Blue Tongue Deer In Wisconsin

After a recent deer hunting trip to central Wisconsin (we had a blast) we came back with more info on the same blue tongue deer disease that’s been popping up in our neck of the woods as well.  Blue-Tongue is a virus that infect cattle, goats, elk, deer and other ruminants. What’s strange is how it is spread: primarily through insect bites from gnats and midges living in the soil. When deer walk across the land they stir up the soil and these little insects become airborne and can bite the deer and spread the virus. Once infected the deer goes down for the count in a big hurry. Many die within a week and are often found near water with the tell-tale blue tongue hanging out (it becomes swollen during the illness).


Dead Adams County Wisconsin Buck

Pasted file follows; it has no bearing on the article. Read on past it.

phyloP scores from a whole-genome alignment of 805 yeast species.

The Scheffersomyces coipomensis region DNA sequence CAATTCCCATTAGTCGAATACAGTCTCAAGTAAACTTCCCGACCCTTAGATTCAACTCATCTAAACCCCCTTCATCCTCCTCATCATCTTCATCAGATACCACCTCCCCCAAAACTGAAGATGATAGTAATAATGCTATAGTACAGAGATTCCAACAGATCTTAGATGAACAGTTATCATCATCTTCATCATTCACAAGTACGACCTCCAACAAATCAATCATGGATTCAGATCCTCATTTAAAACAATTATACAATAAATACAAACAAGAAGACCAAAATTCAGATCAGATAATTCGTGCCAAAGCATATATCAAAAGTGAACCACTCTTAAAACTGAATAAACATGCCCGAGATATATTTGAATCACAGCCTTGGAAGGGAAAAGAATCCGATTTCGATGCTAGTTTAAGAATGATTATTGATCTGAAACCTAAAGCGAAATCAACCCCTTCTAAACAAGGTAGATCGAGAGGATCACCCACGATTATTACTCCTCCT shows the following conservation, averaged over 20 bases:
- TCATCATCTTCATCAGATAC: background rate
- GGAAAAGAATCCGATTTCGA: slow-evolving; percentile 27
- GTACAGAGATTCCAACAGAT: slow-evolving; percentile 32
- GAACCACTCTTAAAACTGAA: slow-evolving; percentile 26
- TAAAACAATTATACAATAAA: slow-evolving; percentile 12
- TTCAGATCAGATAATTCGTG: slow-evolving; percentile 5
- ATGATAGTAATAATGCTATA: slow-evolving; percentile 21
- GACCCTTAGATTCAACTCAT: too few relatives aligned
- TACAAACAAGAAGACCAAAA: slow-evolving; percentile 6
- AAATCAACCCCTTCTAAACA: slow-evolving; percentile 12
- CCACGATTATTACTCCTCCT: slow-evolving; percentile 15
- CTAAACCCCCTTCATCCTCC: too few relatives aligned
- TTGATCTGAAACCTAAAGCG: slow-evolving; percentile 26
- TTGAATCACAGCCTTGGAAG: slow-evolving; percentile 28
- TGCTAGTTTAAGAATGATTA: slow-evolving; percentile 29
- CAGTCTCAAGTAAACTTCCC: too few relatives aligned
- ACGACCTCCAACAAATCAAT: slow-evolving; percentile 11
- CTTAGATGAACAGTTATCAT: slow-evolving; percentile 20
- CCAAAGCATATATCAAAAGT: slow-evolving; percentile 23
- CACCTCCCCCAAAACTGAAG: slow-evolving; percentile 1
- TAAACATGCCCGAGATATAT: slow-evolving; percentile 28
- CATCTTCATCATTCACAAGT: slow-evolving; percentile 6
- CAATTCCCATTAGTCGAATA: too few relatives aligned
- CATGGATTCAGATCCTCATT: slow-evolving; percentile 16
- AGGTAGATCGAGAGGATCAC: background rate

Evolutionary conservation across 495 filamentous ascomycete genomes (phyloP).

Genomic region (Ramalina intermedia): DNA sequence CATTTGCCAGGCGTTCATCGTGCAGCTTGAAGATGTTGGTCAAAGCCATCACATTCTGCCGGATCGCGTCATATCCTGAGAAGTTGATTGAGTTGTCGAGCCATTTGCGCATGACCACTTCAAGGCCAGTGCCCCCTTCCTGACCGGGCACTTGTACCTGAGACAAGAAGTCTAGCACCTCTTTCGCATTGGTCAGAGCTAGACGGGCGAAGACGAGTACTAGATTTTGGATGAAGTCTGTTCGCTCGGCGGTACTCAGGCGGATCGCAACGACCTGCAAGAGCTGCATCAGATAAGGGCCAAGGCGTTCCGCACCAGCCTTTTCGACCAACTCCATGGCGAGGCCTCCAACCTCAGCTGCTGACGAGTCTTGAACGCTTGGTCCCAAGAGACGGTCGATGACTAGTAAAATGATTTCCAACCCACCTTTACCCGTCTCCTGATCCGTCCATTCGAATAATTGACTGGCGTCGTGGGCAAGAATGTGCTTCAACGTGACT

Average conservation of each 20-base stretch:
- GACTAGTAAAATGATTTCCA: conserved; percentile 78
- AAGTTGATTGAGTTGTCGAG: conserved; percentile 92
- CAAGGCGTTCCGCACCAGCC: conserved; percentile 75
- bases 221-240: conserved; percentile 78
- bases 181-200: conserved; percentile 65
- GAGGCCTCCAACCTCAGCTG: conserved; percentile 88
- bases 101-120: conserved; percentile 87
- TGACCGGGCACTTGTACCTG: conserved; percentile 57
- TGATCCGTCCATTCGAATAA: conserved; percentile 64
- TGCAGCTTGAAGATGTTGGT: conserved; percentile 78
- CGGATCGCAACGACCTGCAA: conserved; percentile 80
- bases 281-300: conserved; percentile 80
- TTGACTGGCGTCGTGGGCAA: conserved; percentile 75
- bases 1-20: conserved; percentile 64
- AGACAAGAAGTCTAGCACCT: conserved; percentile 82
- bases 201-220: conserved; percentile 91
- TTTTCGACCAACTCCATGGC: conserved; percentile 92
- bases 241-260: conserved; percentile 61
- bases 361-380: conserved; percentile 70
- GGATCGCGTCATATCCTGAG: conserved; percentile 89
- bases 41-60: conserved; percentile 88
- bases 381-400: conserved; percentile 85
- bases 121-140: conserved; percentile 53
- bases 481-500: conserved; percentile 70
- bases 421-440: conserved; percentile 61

Wisconsin experienced a mild winter last year, a suspected catalyst in helping the virus thrive and spread. In some areas of Columbia, Sauk, and Marquette counties (where we were hunting in central Wisconsin) scores of deer have been found by hunting land owners and farmers. Some land owners are reporting drastic herd reductions on plots of hunting land previously teaming with deer and trophy bucks. (the buck on the left was found by one of the hunting land owners in WI who let us bow hunt on his property. He claims the buck had blue tongue and was found by a pond).

The good news is blue tongue tends to flair up in areas, and then become less prevalent over time. Unlike CWD, which stays in an area for years and years and can have negative effects on the deer herd, prices of hunting land for sale, farming and other practices, blue tongue is normally considered more of a flash in the pan.

The infected deer we have seen on our hunting land up here we suspect were killed by blue tongue are primarily older, mature bucks which we presume may have weaker immune systems than their younger siblings. Just like CWD and other diseases affecting ungulates, the older deer tend to be the ones most affected.  So the moral of the story is be on the lookout for this blue tongue virus when out in the woods deer hunting. As always, it’s best to educate yourself so you know what to look for, so here’s more info.